I agree with the video’s suggestion to just change the speed if you need to adjust the exposure. Increase the shutter speed if your shots are too bright or slow down the shutter speed if your shots are too dark.

Even if you don’t have a DSLR, you can still take photographs of fireworks. If you have a compact digital camera that doesn’t have Manual mode, look for a Scene (SCN) mode for Fireworks. As with a DSLR, it is manditory that you use a tripod.

Feel free to post links to your fireworks photographs in comments.

 

Review: Digital Landscape Photography

Posted by Gary Ramey on June 30th, 2012

Summary: I highly recommend Digital Landscape Photography by John and Barbara Gerlach. If you are at all interested in landscape photography, get this book! Digital Landscape Photography covers cameras, lenses, exposure, composition, HDR, and panoramas.

Table of Contents

  • Chapter 1. Landscapes are Everywhere
  • Chapter 2. Cameras and Accessories
  • Chapter 3. Choosing and Using Lenses
  • Chapter 4. Mastering Exposure
  • Chapter 5. Techniques for Sharp Images
  • Chapter 6. Light on the Landscape
  • Chapter 7. Composing Pleasing Images
  • Chapter 8. Special Subjects
  • Chapter 9. High Dynamic Range Images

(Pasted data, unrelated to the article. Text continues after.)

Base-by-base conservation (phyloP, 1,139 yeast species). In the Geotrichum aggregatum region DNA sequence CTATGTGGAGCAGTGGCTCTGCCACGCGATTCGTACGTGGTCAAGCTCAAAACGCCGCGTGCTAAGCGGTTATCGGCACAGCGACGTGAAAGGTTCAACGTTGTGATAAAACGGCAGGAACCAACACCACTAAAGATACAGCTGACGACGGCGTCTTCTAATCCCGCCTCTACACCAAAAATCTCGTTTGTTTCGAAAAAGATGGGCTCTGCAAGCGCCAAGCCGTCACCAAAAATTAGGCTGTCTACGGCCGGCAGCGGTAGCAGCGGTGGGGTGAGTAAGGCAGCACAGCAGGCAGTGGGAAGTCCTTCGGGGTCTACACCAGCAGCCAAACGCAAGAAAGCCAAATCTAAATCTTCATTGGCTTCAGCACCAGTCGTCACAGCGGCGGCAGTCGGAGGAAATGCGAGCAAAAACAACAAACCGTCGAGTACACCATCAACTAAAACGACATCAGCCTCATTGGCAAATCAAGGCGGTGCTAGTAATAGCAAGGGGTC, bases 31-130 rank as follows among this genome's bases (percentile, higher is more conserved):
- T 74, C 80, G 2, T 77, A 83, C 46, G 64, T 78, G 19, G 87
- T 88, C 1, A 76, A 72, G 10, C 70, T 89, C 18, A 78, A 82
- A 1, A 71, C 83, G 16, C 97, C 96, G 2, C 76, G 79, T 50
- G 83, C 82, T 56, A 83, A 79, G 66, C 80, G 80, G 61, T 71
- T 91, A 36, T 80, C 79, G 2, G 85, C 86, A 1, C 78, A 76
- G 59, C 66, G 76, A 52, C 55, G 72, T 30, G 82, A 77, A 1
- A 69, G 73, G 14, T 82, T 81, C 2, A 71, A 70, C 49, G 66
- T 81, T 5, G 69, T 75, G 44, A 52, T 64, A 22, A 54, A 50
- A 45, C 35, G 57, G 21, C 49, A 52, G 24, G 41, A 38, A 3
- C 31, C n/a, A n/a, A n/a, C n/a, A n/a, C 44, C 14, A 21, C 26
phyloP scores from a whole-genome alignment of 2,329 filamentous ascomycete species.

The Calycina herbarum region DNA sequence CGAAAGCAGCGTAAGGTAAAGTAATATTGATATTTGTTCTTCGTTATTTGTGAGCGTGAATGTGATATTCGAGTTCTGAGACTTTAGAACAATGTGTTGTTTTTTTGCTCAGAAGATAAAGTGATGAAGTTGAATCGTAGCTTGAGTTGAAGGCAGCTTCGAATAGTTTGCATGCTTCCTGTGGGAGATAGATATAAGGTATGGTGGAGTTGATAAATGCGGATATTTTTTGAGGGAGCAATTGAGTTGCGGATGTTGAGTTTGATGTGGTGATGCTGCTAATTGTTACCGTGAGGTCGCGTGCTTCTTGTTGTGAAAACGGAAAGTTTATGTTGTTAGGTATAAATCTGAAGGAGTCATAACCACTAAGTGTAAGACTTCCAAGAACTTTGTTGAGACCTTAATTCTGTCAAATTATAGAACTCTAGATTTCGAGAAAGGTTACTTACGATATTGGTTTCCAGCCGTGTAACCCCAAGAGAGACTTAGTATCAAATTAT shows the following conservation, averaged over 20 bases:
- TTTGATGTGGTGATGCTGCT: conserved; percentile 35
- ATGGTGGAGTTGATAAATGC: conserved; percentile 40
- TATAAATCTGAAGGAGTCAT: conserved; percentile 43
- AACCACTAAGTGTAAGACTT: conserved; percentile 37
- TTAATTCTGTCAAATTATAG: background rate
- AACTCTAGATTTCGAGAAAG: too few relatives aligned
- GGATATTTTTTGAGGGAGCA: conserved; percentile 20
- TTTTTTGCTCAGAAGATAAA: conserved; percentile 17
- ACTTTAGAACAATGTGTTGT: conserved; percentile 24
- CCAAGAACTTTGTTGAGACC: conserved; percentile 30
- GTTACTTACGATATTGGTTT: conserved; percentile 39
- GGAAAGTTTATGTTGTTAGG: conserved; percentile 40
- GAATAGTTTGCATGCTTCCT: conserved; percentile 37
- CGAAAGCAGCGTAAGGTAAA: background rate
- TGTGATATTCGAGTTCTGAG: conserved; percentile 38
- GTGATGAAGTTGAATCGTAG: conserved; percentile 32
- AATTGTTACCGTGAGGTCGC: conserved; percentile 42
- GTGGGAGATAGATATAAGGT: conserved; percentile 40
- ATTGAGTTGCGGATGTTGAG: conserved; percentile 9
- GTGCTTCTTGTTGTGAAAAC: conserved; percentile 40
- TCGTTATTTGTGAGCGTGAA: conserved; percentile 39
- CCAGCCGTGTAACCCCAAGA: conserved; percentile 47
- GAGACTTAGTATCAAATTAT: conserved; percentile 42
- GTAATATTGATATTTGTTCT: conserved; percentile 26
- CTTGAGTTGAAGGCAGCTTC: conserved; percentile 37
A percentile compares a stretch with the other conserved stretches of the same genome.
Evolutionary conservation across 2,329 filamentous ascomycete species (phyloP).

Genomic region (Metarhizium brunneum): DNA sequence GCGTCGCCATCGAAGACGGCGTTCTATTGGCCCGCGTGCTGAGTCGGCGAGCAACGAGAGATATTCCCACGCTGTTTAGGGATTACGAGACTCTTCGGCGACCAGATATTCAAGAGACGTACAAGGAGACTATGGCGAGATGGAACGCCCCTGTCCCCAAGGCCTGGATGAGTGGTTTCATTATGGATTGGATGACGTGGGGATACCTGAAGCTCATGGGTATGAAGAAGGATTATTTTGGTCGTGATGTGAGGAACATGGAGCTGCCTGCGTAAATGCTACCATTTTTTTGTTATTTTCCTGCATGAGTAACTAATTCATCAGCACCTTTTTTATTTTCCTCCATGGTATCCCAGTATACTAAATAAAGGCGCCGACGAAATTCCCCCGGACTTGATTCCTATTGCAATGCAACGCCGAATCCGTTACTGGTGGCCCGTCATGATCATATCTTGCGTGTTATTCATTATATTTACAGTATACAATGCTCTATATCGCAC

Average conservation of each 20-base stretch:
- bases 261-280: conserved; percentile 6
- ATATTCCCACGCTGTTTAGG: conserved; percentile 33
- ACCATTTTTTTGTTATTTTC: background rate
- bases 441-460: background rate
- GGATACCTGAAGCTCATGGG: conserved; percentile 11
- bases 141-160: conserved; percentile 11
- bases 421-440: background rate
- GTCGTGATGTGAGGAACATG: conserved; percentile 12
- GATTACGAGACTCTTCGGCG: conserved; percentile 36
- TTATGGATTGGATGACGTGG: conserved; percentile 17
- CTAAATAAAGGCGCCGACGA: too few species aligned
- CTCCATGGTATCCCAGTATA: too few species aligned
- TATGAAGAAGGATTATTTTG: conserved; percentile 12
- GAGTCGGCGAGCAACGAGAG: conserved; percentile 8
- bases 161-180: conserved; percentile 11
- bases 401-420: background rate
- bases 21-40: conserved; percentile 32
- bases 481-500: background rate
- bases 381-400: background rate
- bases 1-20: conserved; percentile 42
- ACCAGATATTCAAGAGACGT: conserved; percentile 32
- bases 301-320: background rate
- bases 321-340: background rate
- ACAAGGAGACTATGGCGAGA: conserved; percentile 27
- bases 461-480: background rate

• Chapter 10. Panoramas

Review: The chapter on cameras and accessories emphasizes investing in a camera system not just the camera. The authors recommend Canon and Nikon cameras because both brands have an excellent selection of lenses and accessories. This is the same advice that I give my students. The book is filled with excellent tips such as how to use a back button to auto-focus rather than having the shutter button initiate the auto-focus function. 34 out of 36 customer reviews on Amazon, give Digital Landscape Photography 4 stars and above with 26 5 star reviews. This is an outstanding book that is clearly written and informative. Click to read more »

 

Videos: Steel Wool Light Painting

Posted by Gary Ramey on June 7th, 2012

Warning! Even though burning steel wool creates spectacular effects, it is dangerous and you need to take safety precautions for yourself and everything around you!!

The first video does a great job of giving you a brief rundown of how to take photographs of burning steel wool but I highly recommend that you also view the second video before trying out the technique. The second video goes into much greater depth about the process and the reasons for needing to be safe.

Click to read more »

 

Moon Watch: July 2012

Posted by Gary Ramey on June 6th, 2012

There will be three opportunities to shoot the moon in July. The moon will rise just before the blue hour on July 3 and during the blue hour on July 4.

Location: Miami, FL (All Times EST)
Sun Moon
Date/Phase Rise Set Rise Set
July 2/98% 6:32 AM 8:17 PM 7:21 PM 5:16 AM
July 3/Full 6:33 AM 8:17 PM 8:16 PM 6:21 AM
July 4/99% 6:33 AM 8:17 PM 9:06 PM 7:26 AM

Read my posts How to Shoot the Moon, Night Photography, and Night Photography Tricks Revealed.

 

Photoshoot: Spanish Monastery

Posted by Gary Ramey on May 31st, 2012

Spanish MonasteryOvercast skies would have produced rather flat photographs so I waited for a bright sunny day. Finally the weather allowed me to schedule the photoshoot. I called ahead to ensure that there weren’t any conflicting events. I was told that weren’t any events until after 3:00 PM. That wasn’t quite accurate.